The Detroit Public Theatre’s TAG Residency brings yet another story with real-world implications to the forefront for audiences to enjoy this summer. With its unique blend of humor, vulnerability and thought-provoking storytelling, Satori Shakoor’s solo theater debut, “Confessions of a Menopausal Femme Fatale,” delves into the experiences of women navigating the challenges of menopause in their lives. It will be performed at Detroit Public Theatre for one weekend only, July 21-23.  

Throughout the play, Shakoor masterfully addresses several themes relevant to women’s experiences during menopause. Not only does it speak on the physical symptoms, but the mental and emotional toll women often face through the process, as well as the societal stigmatization around femininity and aging. “Confessions will encourage women to break the silence, end the shame and inspire conversations that are uplifting, informative, thought-provoking and supportive,” the Detroit Public Theatre said.  

Shakoor, the founder of The Secret Society of Twisted Storytellers and a contributor to One Detroit, joined contributing producer Sarah Zientarski to talk about the inspiration behind her monologue. Plus, “Confessions of a Menopausal Femme Fatale” Director Jonathan Jewell-Chatten talks about the barrier-breaking impact Shakoor’s production can have on audiences.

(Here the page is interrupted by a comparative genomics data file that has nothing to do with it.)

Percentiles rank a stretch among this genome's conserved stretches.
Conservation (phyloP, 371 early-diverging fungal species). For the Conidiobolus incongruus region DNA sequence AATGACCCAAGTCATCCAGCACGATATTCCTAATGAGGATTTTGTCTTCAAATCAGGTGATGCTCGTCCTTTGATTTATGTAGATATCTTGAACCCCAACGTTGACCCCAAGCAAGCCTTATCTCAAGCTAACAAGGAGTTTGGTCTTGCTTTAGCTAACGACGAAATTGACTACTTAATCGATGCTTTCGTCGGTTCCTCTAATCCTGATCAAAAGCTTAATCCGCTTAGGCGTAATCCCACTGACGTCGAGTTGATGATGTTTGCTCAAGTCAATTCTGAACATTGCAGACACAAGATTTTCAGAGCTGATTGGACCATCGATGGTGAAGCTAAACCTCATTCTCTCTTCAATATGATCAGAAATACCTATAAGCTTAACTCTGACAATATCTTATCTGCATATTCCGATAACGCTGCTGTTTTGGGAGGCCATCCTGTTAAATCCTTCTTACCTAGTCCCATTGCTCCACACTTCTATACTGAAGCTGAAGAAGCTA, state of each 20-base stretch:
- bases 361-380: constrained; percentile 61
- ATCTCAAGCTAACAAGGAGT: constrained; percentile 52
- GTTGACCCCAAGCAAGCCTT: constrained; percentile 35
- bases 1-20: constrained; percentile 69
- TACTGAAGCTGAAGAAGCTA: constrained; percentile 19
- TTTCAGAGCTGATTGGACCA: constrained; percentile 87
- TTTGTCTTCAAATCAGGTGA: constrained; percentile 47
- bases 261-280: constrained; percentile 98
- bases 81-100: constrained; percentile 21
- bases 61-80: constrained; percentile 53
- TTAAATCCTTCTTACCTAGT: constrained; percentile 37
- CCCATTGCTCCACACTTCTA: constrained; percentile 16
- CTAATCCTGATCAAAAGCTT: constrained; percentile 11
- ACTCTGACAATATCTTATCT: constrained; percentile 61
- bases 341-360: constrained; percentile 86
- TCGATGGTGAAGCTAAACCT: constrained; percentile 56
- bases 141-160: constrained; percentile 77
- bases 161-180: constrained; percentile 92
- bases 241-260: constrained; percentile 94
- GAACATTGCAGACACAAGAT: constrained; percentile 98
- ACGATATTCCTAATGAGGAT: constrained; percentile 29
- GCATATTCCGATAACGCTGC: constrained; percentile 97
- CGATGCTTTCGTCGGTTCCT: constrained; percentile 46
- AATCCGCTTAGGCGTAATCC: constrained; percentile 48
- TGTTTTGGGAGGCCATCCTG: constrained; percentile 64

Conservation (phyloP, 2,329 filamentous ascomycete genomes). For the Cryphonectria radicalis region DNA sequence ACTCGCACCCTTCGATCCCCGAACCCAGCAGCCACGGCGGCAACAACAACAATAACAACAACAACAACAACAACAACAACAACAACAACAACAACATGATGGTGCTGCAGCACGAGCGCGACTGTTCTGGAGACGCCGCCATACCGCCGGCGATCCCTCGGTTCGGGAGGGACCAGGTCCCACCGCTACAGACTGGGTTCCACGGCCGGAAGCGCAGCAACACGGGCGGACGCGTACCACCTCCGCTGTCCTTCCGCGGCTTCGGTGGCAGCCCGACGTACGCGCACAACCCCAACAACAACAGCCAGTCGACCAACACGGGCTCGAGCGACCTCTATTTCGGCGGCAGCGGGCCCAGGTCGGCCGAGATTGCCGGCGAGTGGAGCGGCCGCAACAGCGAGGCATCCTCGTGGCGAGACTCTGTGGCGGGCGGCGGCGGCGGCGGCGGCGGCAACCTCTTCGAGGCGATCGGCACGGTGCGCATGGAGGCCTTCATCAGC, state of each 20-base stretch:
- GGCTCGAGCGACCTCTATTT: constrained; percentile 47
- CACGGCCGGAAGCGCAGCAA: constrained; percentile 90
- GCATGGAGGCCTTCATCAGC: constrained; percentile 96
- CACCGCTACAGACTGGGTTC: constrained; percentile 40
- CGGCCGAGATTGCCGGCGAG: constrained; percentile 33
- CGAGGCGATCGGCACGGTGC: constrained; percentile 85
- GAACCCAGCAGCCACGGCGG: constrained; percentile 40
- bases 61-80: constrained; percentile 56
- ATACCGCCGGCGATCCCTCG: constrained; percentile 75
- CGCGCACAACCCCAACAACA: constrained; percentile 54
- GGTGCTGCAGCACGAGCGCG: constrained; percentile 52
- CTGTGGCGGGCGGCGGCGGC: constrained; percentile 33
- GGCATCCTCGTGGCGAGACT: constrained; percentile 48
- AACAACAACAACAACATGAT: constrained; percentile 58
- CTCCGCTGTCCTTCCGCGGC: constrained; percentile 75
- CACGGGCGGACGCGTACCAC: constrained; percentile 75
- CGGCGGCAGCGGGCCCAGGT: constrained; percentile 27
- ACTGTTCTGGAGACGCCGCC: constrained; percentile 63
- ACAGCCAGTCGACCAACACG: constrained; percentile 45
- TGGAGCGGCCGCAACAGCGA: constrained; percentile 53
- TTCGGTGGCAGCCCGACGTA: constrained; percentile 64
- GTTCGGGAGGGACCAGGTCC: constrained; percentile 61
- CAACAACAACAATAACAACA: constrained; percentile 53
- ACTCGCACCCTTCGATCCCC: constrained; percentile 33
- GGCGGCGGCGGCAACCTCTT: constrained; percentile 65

Full Transcript:

[Spoken word]: The summer of 99. I’m living in Toronto at the time. I am a hot, 45, fit.

Satori Shakoor, Writer, Executive Producer, Lyricist, Confessions of a Menopausal Femme Fatale: When people tell their stories, they automatically create a community in the wake of their words.

[Spoken word]: Biological clock is ticking, pushing me in directions I don’t want to go. I’m a cougar, a man-eater, a femme fatale.

Satori Shakoor: I come from a long line of storytellers, all black women from Alabama, Mississippi, Jim Crow South, and that’s how they use storytelling to teach, to warn, to entertain, to impart. I am the producer and the founder of The Secret Society of Twisted Storytellers, which is a live storytelling event. I always say, until you tell your story, we can never know your glory, your greatness, your trials and tribulations. So we need each other to show us how we get through struggles, through challenges, through good times and bad. I wanted to come out and tell this story, “Confessions of a Menopausal Femme Fatale,” to extend my story to the world.

[Spoken word]: I’m betwixt and between. I start to notice things like, all of a sudden I’m hot. Jump out of my skin, hot, can’t sleep, night sweats, chills. When I was first noticing the symptoms of menopause, they call it perimenopause. I wasn’t able to recognize myself. I was having mood swings. These hot flashes would happen.

And when I asked around, older women who would have been able to tell me, they would say, “Oh, I don’t remember.’ My mother says, “I don’t remember.” Women who were older didn’t want to admit that they were at this stage or age of life, and so there was no information. So I wanted to write about it then, but I hadn’t gone through it. So now on this side, I have a perspective and now I can share that journey that I took.